Author(s): Seo JM, Park S, Kim JH
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Abstract Ovarian cancer is the most lethal gynecologic malignancy in women. Despite the fact that the metastatic spread is associated with the majority of deaths from ovarian cancer, the molecular mechanisms regulating the invasive and metastatic phenotypes of ovarian cancer are poorly understood. In this study, we demonstrated that BLT2, a low affinity leukotriene B(4) receptor, is highly expressed in OVCAR-3 and SKOV-3 human ovarian cancer cells, and that this receptor plays a key role in the invasiveness and metastasis of these cells through activation of STAT3 and consequent up-regulation of matrix metalloproteinase 2 (MMP2). In addition, our results suggest that activation of NAD(P)H oxidase-4 (NOX4) and subsequent reactive oxygen species (ROS) generation lie downstream of BLT2, mediating the stimulation of STAT3-MMP2 cascade in this process. For example, knockdown of BLT2 or NOX4 using each specific siRNA suppressed STAT3 stimulation and MMP2 expression. Similarly, inhibition of STAT3 suppressed the expression of MMP2, thus leading to attenuated invasiveness of these ovarian cancer cells. Finally, the metastasis of SKOV-3 cells in nude mice was markedly suppressed by pharmacological inhibition of BLT2. Together, our results implicate a BLT2-NOX4-ROS-STAT3-MMP2 cascade in the invasiveness and metastasis of ovarian cancer cells.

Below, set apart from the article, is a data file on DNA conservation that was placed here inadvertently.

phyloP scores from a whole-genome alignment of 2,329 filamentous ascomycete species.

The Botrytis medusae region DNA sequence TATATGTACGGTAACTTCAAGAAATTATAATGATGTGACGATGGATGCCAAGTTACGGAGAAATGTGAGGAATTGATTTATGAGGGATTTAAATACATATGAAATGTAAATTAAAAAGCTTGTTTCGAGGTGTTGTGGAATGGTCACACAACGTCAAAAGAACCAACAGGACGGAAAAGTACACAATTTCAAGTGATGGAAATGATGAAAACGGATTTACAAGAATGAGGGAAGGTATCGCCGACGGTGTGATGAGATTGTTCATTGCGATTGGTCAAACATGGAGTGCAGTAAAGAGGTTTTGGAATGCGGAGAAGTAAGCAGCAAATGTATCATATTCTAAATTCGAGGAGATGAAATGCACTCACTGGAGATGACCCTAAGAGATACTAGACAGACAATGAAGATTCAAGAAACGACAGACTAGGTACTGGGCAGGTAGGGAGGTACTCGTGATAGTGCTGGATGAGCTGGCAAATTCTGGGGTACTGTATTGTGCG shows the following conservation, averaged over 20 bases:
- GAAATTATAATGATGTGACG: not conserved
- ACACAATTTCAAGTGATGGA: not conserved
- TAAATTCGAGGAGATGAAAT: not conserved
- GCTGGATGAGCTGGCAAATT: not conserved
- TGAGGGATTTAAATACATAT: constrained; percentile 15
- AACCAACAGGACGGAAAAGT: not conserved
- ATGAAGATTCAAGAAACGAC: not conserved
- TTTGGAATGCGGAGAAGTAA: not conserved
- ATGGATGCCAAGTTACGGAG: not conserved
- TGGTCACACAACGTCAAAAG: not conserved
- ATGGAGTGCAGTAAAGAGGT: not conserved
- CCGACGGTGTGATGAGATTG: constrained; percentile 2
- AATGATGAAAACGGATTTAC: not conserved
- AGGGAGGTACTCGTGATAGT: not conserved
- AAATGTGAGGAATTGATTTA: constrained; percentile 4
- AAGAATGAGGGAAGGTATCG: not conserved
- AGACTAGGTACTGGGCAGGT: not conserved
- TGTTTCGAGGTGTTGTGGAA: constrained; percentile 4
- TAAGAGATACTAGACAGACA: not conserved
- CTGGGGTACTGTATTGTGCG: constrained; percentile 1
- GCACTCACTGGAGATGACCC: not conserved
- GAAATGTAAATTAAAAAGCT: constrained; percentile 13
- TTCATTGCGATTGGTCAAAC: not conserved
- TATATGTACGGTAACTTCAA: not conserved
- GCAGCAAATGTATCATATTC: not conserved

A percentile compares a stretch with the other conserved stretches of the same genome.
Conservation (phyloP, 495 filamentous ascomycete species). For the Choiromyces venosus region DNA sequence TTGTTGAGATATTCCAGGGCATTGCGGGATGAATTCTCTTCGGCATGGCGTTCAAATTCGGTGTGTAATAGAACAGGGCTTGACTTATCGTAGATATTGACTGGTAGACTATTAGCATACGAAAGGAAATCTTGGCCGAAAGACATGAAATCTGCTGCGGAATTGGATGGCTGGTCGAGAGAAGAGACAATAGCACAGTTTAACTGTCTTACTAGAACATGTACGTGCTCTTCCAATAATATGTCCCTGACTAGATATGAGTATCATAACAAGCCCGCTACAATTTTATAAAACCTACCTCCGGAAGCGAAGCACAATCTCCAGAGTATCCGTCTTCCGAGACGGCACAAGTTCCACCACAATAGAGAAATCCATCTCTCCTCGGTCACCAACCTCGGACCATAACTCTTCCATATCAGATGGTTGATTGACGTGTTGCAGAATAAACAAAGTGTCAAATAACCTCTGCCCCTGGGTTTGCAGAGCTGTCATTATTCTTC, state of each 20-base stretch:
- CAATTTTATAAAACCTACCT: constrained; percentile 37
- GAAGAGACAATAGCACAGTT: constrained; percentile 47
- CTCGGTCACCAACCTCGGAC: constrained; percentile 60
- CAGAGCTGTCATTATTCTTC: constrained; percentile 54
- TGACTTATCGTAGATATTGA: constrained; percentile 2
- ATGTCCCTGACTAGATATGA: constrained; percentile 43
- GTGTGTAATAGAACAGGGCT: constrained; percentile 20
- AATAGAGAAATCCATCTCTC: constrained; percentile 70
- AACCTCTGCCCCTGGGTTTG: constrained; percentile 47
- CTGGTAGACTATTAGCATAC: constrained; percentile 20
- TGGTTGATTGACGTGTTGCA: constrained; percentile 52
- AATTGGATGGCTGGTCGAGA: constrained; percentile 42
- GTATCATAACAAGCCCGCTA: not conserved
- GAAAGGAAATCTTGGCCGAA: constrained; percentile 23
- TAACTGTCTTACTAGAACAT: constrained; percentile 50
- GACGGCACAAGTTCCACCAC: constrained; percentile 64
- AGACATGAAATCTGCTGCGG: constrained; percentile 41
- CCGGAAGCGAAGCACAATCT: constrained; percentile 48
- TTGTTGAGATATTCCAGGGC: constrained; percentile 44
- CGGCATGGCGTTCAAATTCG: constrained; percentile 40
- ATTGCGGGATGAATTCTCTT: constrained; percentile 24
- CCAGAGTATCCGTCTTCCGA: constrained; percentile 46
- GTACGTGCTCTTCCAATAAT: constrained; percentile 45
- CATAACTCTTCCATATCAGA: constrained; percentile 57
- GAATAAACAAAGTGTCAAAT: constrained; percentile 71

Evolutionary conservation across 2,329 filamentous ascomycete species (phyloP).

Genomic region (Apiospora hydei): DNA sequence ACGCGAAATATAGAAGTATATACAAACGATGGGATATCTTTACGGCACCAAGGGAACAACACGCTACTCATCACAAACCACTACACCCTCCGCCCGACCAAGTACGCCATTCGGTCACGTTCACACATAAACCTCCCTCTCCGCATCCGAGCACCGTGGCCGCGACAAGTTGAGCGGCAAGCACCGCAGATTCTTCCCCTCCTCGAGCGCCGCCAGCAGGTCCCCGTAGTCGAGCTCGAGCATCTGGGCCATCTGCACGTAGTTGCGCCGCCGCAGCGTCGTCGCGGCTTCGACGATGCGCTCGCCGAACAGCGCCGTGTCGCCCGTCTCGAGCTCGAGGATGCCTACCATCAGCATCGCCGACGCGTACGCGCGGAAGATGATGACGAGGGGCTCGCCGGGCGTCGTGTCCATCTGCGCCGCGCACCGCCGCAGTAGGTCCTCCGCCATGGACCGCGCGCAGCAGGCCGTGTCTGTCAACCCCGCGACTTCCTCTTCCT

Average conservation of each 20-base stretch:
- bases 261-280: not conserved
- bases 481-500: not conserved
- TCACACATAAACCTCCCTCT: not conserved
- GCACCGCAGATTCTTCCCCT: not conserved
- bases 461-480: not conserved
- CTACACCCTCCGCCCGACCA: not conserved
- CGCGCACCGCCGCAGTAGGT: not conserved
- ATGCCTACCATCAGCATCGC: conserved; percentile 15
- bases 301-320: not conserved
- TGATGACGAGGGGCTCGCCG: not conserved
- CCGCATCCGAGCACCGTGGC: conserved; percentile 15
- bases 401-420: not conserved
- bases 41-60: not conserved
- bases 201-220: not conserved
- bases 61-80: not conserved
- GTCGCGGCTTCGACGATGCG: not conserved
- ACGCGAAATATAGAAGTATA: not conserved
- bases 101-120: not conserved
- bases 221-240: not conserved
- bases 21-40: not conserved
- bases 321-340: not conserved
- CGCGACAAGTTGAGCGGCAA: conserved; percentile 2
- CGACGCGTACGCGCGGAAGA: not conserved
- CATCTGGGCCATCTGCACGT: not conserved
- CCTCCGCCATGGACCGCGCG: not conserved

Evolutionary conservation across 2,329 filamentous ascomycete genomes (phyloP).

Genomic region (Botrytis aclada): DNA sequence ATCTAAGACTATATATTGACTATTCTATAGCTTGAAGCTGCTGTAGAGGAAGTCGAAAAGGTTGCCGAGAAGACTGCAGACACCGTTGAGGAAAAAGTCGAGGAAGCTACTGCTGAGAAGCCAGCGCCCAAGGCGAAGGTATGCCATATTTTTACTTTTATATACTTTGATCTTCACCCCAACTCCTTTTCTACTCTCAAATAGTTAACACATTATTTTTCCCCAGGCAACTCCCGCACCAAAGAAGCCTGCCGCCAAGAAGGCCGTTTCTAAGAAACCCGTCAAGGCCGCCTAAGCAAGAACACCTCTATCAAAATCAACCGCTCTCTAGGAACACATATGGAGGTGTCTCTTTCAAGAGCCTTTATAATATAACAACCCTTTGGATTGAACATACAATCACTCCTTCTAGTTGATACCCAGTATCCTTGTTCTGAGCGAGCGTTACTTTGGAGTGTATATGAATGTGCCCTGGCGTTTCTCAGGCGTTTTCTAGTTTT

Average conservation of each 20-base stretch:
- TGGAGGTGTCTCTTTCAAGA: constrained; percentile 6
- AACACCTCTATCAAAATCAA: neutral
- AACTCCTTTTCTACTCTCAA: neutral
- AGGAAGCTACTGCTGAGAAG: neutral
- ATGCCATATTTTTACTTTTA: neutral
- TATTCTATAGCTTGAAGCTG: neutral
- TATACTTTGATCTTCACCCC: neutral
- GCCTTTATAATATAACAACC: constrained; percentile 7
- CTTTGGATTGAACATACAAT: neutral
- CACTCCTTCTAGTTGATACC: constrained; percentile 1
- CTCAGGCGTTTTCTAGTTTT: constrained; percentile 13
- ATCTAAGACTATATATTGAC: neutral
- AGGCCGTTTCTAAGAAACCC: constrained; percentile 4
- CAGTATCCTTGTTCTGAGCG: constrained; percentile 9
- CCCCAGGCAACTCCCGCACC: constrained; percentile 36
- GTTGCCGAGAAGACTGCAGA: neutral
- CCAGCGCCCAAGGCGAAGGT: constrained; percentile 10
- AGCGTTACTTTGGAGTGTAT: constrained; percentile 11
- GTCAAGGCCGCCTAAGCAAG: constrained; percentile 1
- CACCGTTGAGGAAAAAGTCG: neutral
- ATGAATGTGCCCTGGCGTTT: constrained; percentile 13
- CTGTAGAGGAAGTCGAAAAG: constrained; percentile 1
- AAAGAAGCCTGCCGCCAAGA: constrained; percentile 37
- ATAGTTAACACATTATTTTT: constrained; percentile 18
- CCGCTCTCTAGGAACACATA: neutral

This article was published in J Biol Chem
and referenced in Chemotherapy: Open Access